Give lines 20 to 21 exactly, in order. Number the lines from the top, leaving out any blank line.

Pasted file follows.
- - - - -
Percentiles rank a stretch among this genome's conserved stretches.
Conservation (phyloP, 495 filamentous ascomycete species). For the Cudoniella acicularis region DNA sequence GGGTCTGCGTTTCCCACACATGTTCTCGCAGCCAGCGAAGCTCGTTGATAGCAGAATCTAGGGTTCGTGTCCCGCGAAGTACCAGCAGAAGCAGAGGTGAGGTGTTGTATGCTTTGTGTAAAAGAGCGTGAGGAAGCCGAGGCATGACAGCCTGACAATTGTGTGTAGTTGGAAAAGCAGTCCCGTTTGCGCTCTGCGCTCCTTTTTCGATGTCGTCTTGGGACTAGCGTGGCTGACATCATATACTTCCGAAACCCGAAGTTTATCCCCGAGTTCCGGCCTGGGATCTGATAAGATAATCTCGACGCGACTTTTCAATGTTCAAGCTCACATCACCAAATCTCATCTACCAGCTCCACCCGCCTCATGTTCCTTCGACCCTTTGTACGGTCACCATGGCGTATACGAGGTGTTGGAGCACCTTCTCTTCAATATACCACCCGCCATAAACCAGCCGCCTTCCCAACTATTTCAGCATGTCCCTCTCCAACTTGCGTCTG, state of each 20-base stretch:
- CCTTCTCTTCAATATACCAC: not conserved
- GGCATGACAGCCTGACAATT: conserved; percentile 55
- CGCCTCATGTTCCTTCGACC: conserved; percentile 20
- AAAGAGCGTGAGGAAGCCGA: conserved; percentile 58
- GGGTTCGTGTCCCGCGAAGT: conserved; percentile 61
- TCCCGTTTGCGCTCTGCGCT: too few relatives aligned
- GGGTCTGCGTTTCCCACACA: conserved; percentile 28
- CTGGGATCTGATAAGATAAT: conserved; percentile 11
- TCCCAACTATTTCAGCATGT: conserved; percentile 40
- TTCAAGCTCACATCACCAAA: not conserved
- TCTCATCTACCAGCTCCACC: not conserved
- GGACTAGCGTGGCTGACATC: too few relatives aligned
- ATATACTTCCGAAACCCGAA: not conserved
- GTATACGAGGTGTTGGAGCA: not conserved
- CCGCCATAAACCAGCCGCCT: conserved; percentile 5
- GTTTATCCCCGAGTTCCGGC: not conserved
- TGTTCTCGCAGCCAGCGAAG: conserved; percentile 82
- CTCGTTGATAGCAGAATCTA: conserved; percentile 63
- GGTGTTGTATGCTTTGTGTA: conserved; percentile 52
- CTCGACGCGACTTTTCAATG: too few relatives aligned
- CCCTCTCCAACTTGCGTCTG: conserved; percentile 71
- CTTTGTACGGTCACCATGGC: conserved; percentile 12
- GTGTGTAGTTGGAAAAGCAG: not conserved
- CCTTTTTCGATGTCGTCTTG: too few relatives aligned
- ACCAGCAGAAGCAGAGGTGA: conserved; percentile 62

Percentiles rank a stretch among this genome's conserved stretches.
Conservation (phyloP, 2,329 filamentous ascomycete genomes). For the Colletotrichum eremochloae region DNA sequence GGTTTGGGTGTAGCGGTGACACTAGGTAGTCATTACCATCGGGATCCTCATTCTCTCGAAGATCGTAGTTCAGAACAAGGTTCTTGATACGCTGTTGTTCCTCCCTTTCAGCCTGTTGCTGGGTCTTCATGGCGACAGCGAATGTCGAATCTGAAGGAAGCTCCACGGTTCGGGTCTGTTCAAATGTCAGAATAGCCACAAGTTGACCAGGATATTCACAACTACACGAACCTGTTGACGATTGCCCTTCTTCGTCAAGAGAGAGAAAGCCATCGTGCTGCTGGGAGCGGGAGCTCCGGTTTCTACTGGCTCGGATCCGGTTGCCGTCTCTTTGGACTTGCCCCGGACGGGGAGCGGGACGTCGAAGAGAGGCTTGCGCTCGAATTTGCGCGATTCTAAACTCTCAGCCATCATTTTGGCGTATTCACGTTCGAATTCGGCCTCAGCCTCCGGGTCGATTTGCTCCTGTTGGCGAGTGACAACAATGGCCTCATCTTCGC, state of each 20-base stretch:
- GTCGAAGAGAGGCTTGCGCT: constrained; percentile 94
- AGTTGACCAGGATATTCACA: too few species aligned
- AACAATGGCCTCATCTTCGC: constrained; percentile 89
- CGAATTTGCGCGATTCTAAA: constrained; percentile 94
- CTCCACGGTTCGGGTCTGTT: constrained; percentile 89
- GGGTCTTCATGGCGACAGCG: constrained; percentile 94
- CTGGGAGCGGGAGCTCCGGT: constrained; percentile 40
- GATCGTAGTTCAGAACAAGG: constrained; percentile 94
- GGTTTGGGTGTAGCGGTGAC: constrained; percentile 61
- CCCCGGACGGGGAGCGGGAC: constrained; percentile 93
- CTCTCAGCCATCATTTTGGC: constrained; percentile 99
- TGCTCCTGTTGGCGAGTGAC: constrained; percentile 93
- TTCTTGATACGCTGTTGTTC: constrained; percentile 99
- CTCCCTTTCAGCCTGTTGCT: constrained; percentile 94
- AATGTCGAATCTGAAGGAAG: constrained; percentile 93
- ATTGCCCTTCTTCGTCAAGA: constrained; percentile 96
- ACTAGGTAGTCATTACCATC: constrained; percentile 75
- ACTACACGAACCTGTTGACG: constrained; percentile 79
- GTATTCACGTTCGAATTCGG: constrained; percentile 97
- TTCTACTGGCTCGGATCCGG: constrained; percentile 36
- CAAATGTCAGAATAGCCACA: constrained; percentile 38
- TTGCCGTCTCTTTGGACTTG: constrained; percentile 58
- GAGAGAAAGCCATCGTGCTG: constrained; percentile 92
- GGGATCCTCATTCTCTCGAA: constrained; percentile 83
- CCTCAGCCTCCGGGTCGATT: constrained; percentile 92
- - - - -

- CTCGTTGATAGCAGAATCTA: conserved; percentile 63
- GGTGTTGTATGCTTTGTGTA: conserved; percentile 52